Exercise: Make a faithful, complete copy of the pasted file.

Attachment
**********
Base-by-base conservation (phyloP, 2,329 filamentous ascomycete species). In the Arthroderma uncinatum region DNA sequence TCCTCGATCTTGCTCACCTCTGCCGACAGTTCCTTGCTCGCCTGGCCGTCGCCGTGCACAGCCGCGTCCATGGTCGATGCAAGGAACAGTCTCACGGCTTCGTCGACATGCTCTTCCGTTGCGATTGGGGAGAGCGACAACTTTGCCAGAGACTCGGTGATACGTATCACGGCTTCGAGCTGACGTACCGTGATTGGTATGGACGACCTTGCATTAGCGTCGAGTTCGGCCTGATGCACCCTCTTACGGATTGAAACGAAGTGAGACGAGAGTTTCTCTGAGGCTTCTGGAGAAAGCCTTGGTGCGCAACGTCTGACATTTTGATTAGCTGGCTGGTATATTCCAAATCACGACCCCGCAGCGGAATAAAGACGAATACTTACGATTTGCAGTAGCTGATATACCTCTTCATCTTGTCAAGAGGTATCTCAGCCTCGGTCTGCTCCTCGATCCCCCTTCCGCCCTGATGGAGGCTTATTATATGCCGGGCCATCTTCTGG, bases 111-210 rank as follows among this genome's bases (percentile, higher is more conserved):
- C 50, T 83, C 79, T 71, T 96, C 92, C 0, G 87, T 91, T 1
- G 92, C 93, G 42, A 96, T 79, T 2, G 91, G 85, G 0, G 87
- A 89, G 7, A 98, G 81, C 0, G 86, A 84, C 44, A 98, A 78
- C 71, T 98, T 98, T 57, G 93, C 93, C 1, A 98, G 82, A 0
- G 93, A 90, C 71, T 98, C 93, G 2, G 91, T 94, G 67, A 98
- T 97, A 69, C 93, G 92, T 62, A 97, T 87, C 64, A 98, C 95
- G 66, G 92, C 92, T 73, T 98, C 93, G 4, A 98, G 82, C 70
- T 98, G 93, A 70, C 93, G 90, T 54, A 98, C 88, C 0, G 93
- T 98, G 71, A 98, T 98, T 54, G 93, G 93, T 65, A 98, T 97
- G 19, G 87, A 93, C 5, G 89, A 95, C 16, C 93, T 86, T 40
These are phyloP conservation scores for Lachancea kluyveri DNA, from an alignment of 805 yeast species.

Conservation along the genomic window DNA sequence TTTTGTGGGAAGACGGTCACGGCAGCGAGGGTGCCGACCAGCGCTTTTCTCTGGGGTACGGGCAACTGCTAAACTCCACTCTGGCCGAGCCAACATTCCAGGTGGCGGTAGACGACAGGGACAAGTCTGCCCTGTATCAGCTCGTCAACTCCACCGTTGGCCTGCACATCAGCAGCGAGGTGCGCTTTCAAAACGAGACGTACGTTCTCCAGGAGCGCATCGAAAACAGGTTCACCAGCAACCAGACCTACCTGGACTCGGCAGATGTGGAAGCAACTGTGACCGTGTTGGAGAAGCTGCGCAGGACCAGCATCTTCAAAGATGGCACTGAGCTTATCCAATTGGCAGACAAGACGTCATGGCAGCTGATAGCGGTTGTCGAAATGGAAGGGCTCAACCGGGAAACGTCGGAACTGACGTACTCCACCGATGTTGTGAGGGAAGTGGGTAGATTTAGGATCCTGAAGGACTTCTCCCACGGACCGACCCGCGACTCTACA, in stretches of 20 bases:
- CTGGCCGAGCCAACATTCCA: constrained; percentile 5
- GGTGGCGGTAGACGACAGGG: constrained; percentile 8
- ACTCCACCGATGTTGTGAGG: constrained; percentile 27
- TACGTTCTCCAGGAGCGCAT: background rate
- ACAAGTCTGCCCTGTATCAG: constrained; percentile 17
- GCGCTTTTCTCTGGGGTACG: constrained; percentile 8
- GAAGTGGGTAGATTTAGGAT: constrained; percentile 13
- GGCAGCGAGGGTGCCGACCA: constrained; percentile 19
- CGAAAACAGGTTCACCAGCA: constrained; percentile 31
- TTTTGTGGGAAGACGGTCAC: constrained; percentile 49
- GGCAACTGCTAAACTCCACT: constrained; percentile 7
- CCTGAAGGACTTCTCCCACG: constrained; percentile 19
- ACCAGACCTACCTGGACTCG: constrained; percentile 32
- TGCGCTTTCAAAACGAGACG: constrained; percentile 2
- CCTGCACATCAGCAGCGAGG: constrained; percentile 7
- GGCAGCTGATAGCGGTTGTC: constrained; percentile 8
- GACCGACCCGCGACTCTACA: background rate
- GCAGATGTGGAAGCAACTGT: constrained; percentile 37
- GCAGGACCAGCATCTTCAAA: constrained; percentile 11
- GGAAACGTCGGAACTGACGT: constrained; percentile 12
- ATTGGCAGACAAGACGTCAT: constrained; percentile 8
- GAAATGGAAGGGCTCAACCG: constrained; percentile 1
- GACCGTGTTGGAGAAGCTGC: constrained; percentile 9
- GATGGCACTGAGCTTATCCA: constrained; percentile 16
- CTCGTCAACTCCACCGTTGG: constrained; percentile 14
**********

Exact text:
Base-by-base conservation (phyloP, 2,329 filamentous ascomycete species). In the Arthroderma uncinatum region DNA sequence TCCTCGATCTTGCTCACCTCTGCCGACAGTTCCTTGCTCGCCTGGCCGTCGCCGTGCACAGCCGCGTCCATGGTCGATGCAAGGAACAGTCTCACGGCTTCGTCGACATGCTCTTCCGTTGCGATTGGGGAGAGCGACAACTTTGCCAGAGACTCGGTGATACGTATCACGGCTTCGAGCTGACGTACCGTGATTGGTATGGACGACCTTGCATTAGCGTCGAGTTCGGCCTGATGCACCCTCTTACGGATTGAAACGAAGTGAGACGAGAGTTTCTCTGAGGCTTCTGGAGAAAGCCTTGGTGCGCAACGTCTGACATTTTGATTAGCTGGCTGGTATATTCCAAATCACGACCCCGCAGCGGAATAAAGACGAATACTTACGATTTGCAGTAGCTGATATACCTCTTCATCTTGTCAAGAGGTATCTCAGCCTCGGTCTGCTCCTCGATCCCCCTTCCGCCCTGATGGAGGCTTATTATATGCCGGGCCATCTTCTGG, bases 111-210 rank as follows among this genome's bases (percentile, higher is more conserved):
- C 50, T 83, C 79, T 71, T 96, C 92, C 0, G 87, T 91, T 1
- G 92, C 93, G 42, A 96, T 79, T 2, G 91, G 85, G 0, G 87
- A 89, G 7, A 98, G 81, C 0, G 86, A 84, C 44, A 98, A 78
- C 71, T 98, T 98, T 57, G 93, C 93, C 1, A 98, G 82, A 0
- G 93, A 90, C 71, T 98, C 93, G 2, G 91, T 94, G 67, A 98
- T 97, A 69, C 93, G 92, T 62, A 97, T 87, C 64, A 98, C 95
- G 66, G 92, C 92, T 73, T 98, C 93, G 4, A 98, G 82, C 70
- T 98, G 93, A 70, C 93, G 90, T 54, A 98, C 88, C 0, G 93
- T 98, G 71, A 98, T 98, T 54, G 93, G 93, T 65, A 98, T 97
- G 19, G 87, A 93, C 5, G 89, A 95, C 16, C 93, T 86, T 40
These are phyloP conservation scores for Lachancea kluyveri DNA, from an alignment of 805 yeast species.

Conservation along the genomic window DNA sequence TTTTGTGGGAAGACGGTCACGGCAGCGAGGGTGCCGACCAGCGCTTTTCTCTGGGGTACGGGCAACTGCTAAACTCCACTCTGGCCGAGCCAACATTCCAGGTGGCGGTAGACGACAGGGACAAGTCTGCCCTGTATCAGCTCGTCAACTCCACCGTTGGCCTGCACATCAGCAGCGAGGTGCGCTTTCAAAACGAGACGTACGTTCTCCAGGAGCGCATCGAAAACAGGTTCACCAGCAACCAGACCTACCTGGACTCGGCAGATGTGGAAGCAACTGTGACCGTGTTGGAGAAGCTGCGCAGGACCAGCATCTTCAAAGATGGCACTGAGCTTATCCAATTGGCAGACAAGACGTCATGGCAGCTGATAGCGGTTGTCGAAATGGAAGGGCTCAACCGGGAAACGTCGGAACTGACGTACTCCACCGATGTTGTGAGGGAAGTGGGTAGATTTAGGATCCTGAAGGACTTCTCCCACGGACCGACCCGCGACTCTACA, in stretches of 20 bases:
- CTGGCCGAGCCAACATTCCA: constrained; percentile 5
- GGTGGCGGTAGACGACAGGG: constrained; percentile 8
- ACTCCACCGATGTTGTGAGG: constrained; percentile 27
- TACGTTCTCCAGGAGCGCAT: background rate
- ACAAGTCTGCCCTGTATCAG: constrained; percentile 17
- GCGCTTTTCTCTGGGGTACG: constrained; percentile 8
- GAAGTGGGTAGATTTAGGAT: constrained; percentile 13
- GGCAGCGAGGGTGCCGACCA: constrained; percentile 19
- CGAAAACAGGTTCACCAGCA: constrained; percentile 31
- TTTTGTGGGAAGACGGTCAC: constrained; percentile 49
- GGCAACTGCTAAACTCCACT: constrained; percentile 7
- CCTGAAGGACTTCTCCCACG: constrained; percentile 19
- ACCAGACCTACCTGGACTCG: constrained; percentile 32
- TGCGCTTTCAAAACGAGACG: constrained; percentile 2
- CCTGCACATCAGCAGCGAGG: constrained; percentile 7
- GGCAGCTGATAGCGGTTGTC: constrained; percentile 8
- GACCGACCCGCGACTCTACA: background rate
- GCAGATGTGGAAGCAACTGT: constrained; percentile 37
- GCAGGACCAGCATCTTCAAA: constrained; percentile 11
- GGAAACGTCGGAACTGACGT: constrained; percentile 12
- ATTGGCAGACAAGACGTCAT: constrained; percentile 8
- GAAATGGAAGGGCTCAACCG: constrained; percentile 1
- GACCGTGTTGGAGAAGCTGC: constrained; percentile 9
- GATGGCACTGAGCTTATCCA: constrained; percentile 16
- CTCGTCAACTCCACCGTTGG: constrained; percentile 14